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searching for last Doughboys of World War I
only four believed still alive
WASHINGTON (April 4, 2007) -- With the number of
known living American veterans of World War I
now standing at four, the Department of Veterans
Affairs (VA) is seeking public assistance in
determining whether others are still alive.
"These veterans have earned the gratitude and
respect of the nation," said Secretary of
Veterans Affairs Jim Nicholson. "We are coming
to the end of a generation that helped bring the
United States to the center of the international
Nicholson noted that VA usually knows about the
identity and location of veterans only after
they come to the Department for benefits. None
of the four known surviving World War I veterans
has been on the VA benefits rolls.
The Secretary asks members of the general public
who know of a surviving World War I veteran to
contact VA. To qualify as a World War I
veteran, someone must have been on active duty
between April 6, 1917 and Nov. 11, 1918.
VA is also looking for surviving Americans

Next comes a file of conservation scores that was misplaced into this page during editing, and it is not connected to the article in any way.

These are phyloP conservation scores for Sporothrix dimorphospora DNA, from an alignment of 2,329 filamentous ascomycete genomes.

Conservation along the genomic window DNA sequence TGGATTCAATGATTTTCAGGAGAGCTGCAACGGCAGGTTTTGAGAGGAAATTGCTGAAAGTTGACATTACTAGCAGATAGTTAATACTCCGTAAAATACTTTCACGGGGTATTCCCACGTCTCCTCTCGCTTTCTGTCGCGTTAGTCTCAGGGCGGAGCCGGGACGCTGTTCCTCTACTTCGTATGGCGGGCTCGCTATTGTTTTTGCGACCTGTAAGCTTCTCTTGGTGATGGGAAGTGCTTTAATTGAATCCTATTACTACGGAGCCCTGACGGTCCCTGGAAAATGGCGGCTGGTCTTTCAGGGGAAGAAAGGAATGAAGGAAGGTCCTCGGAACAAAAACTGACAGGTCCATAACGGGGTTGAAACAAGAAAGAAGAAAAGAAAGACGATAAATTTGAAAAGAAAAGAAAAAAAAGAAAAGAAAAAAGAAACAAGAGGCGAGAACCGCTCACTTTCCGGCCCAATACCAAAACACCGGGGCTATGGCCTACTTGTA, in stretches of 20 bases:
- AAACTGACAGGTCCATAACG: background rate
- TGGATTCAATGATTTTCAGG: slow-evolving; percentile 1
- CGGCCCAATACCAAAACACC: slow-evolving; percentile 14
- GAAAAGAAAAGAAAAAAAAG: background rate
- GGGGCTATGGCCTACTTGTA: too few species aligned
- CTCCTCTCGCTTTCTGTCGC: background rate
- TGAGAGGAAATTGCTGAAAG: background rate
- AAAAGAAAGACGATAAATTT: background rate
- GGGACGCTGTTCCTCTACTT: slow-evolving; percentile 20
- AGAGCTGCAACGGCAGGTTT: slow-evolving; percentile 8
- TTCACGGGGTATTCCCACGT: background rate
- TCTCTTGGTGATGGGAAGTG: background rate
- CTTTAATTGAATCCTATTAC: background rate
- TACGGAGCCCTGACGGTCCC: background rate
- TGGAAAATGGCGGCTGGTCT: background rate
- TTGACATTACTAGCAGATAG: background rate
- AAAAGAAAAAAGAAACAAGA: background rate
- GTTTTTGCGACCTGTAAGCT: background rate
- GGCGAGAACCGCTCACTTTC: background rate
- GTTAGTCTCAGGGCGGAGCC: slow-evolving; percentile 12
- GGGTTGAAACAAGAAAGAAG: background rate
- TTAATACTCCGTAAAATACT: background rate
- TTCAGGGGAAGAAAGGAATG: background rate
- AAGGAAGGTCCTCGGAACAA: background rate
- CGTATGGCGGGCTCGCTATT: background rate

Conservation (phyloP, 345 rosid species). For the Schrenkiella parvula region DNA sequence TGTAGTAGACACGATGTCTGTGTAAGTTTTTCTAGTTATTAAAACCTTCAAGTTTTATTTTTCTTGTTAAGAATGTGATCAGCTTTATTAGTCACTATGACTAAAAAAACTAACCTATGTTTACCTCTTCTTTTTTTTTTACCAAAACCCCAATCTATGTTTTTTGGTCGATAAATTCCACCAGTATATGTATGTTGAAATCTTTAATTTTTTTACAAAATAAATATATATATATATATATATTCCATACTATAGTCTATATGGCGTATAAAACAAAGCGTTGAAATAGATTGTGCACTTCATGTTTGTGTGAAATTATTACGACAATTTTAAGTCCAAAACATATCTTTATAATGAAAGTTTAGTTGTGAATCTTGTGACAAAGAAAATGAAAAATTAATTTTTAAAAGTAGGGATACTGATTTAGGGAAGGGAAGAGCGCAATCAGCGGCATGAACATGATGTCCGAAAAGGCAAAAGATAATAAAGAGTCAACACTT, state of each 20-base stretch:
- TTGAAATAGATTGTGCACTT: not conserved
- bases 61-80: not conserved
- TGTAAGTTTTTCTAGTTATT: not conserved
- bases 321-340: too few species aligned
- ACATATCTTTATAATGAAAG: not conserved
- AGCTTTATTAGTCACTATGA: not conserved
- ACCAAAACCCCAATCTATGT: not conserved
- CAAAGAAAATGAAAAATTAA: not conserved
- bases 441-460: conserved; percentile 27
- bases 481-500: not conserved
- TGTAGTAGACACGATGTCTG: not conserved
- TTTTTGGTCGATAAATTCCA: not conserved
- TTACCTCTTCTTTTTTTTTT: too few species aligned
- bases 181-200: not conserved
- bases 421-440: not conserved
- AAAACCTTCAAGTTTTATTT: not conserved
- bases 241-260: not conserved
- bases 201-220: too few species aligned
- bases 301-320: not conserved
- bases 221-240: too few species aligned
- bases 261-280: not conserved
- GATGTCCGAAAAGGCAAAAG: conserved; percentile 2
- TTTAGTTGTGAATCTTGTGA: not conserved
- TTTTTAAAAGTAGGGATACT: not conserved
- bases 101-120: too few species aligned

who served in the armed forces of allied
Information about survivors can be e-mailed
firstname.lastname@example.org; faxed to 202-273-6702, or
mailed to the Office of Public Affairs,
Department of Veterans Affairs (80), 810
Vermont Ave., NW, Washington, DC 20420.
About 4.7 million men and women served in the
U.S. armed forces during World War I. About
53,000 died in combat, with another 204,000
The four known surviving World War I veterans
are John Babcock, 102, from Puget Sound, Wash.;
Frank Buckles, 106, Charles Town, W.Va.; Russell
Coffey, 108, North Baltimore, Ohio; and Harry
Landis, 107, Sun City Center, Fla.
Babcock is an American who served in the
Canadian Army. The other three survivors were
in the U.S. Army.